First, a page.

Diagnostic and Therapeutic Yield of Endoscopy in Patients with Elevated INR and Gastrointestinal Bleeding.
BACKGROUND: Gastrointestinal bleeding is a well-known risk of systemic anticoagulation. However, bleeding in the setting of supratherapeutic anticoagulation may have a milder natural history than unprovoked bleeding. It is a common clinical gestalt that endoscopy is common, but bleeding source identification or intervention is uncommon, yet few data exist to inform this clinical impression. Consequently, we sought to examine our institutional experience with gastrointestinal bleeding in the setting of supratherapeutic international normalized ratio (INR) with the aim of identifying predictors of endoscopically identifiable lesions, interventions, and outcomes. METHODS: A retrospective review was conducted at a tertiary referral academic medical center to identify patients presenting with gastrointestinal bleeding in the setting of warfarin and a supratherapeutic INR (>3.5) who underwent an endoscopic procedure. Relevant clinical covariates, endoscopic findings, need for intervention, and outcomes were collected by review of the medical record. Logistic regression adjusting for potential confounders identified predictors of endoscopically significant lesions as well as intervention and outcomes. RESULTS: A total of 134 patients with INR 3.5 or greater (mean 5.5, range 3.5-17.1) presented with symptoms of gastrointestinal bleeding, most commonly as melena or symptomatic anemia. Antiplatelet agents were used by 54% of patients, and 60% of patients were on concomitant acid suppression on admission. Procedures included esophagogastroduodenoscopy (upper endoscopy; EGD) (n = 128), colonoscopy (n = 73), and video capsule endoscopy (n = 32). Active bleeding at first EGD or colonoscopy was found in only 19 patients (18%), with endoscopic intervention in only 26 patients (25%). At a critical threshold of INR 7.5 at presentation, the likelihood of finding an endoscopically significant lesion fell to <20%. On multivariate logistic regression, concomitant antiplatelet therapy (odds ratio [OR] 2.59; 95% confidence interval [CI], 1.13-5.94), timing of EGD within 12 hours of presentation (OR 3.71; 95% CI, 1.05-13.08), and INR level (OR 0.79; 95% CI, 0.64-0.98) were the only significant independent predictors of identifying a source of bleeding. A risk score incorporating these covariates performed modestly in identifying risk of significant finding on EGD (area under the curve 0.68). We found no association between identification of a significant lesion at EGD and future readmission for gastrointestinal bleeding. CONCLUSION: This study demonstrates that the relationship between INR elevation and identification of a bleeding source or endoscopic intervention at EGD are indeed antiparallel. Concomitant antiplatelet therapy increases the likelihood of bleeding source identification and intervention, as does EGD within 12 hours of presentation. However, regardless of source identification or endoscopic intervention, important clinical outcomes were unchanged, suggesting that decisions about endoscopy should be made on a case-by-case basis, particularly in patients with INR > 7.5. Future prospective studies on appropriate indications and timing of endoscopy in such patients are warranted.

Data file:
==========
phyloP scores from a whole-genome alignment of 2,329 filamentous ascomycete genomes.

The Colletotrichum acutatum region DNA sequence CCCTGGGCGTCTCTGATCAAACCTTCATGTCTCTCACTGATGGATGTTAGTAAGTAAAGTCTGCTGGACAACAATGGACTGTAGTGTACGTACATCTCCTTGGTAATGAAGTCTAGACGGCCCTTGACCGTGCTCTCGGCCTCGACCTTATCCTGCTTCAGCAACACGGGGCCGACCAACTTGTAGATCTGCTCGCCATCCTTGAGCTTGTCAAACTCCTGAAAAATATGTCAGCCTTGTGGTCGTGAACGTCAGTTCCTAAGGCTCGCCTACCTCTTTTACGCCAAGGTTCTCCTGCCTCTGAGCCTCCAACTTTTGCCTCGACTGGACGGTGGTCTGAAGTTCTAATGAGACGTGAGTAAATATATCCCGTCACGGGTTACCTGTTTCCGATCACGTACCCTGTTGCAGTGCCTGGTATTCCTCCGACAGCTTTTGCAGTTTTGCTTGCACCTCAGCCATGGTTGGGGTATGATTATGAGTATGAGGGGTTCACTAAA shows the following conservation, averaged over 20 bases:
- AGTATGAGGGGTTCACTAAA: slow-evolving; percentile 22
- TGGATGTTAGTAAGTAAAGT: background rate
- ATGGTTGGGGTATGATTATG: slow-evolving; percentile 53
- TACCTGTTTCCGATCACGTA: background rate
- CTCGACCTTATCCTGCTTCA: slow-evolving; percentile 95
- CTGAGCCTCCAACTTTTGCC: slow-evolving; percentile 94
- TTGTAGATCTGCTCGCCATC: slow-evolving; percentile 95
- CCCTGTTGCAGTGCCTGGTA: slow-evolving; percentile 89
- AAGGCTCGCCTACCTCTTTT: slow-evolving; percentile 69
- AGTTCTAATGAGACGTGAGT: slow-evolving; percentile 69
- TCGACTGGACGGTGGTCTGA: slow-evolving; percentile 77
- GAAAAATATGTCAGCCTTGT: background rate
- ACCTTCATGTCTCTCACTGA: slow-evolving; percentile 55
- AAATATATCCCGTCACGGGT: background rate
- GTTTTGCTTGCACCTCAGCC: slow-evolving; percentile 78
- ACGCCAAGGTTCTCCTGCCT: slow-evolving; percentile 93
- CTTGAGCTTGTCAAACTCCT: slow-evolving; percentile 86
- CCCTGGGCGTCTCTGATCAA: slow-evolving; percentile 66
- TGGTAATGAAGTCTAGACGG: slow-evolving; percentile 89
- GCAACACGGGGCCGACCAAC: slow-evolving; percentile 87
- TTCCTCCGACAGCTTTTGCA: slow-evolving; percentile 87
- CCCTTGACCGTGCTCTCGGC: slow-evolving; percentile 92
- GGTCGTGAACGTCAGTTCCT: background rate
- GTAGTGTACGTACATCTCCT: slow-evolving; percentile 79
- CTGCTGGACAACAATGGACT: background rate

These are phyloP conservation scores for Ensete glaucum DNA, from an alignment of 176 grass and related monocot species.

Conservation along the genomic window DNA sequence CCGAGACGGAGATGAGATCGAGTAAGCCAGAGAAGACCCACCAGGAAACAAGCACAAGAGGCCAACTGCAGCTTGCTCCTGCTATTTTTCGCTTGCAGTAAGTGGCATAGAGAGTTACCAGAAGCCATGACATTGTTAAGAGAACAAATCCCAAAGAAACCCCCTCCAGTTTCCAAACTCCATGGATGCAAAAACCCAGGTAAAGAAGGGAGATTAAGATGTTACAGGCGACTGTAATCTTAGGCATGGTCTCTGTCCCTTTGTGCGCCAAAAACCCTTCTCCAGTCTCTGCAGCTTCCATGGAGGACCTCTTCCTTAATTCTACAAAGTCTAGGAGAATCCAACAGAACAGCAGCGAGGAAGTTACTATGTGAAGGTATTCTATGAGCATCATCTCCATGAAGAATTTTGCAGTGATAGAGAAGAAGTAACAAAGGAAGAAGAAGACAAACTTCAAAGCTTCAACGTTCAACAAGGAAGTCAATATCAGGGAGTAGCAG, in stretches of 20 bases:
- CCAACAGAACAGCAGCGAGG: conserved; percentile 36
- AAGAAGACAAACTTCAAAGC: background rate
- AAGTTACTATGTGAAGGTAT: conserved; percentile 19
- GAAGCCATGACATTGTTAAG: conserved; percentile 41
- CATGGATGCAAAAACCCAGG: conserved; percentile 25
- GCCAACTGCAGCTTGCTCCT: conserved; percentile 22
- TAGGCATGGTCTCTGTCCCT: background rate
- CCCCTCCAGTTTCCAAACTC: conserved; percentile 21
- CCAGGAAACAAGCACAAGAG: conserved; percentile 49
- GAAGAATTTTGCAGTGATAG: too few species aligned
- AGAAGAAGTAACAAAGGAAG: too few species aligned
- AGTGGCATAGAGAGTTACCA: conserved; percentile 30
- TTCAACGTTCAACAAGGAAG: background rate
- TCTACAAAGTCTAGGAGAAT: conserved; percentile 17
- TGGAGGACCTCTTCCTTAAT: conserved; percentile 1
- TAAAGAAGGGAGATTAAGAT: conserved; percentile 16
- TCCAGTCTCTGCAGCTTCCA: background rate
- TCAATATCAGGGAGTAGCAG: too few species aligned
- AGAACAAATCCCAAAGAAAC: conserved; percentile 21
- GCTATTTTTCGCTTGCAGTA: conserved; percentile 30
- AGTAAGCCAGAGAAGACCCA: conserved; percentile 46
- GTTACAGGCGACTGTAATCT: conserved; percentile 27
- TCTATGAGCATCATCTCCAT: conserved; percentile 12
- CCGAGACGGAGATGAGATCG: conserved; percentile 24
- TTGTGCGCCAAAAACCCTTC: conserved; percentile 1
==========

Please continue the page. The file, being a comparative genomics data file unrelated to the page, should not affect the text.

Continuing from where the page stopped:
Peloquin, JM; Seraj, SM; King, LY; Campbell, EJ; Ananthakrishnan, AN; Richter, JM
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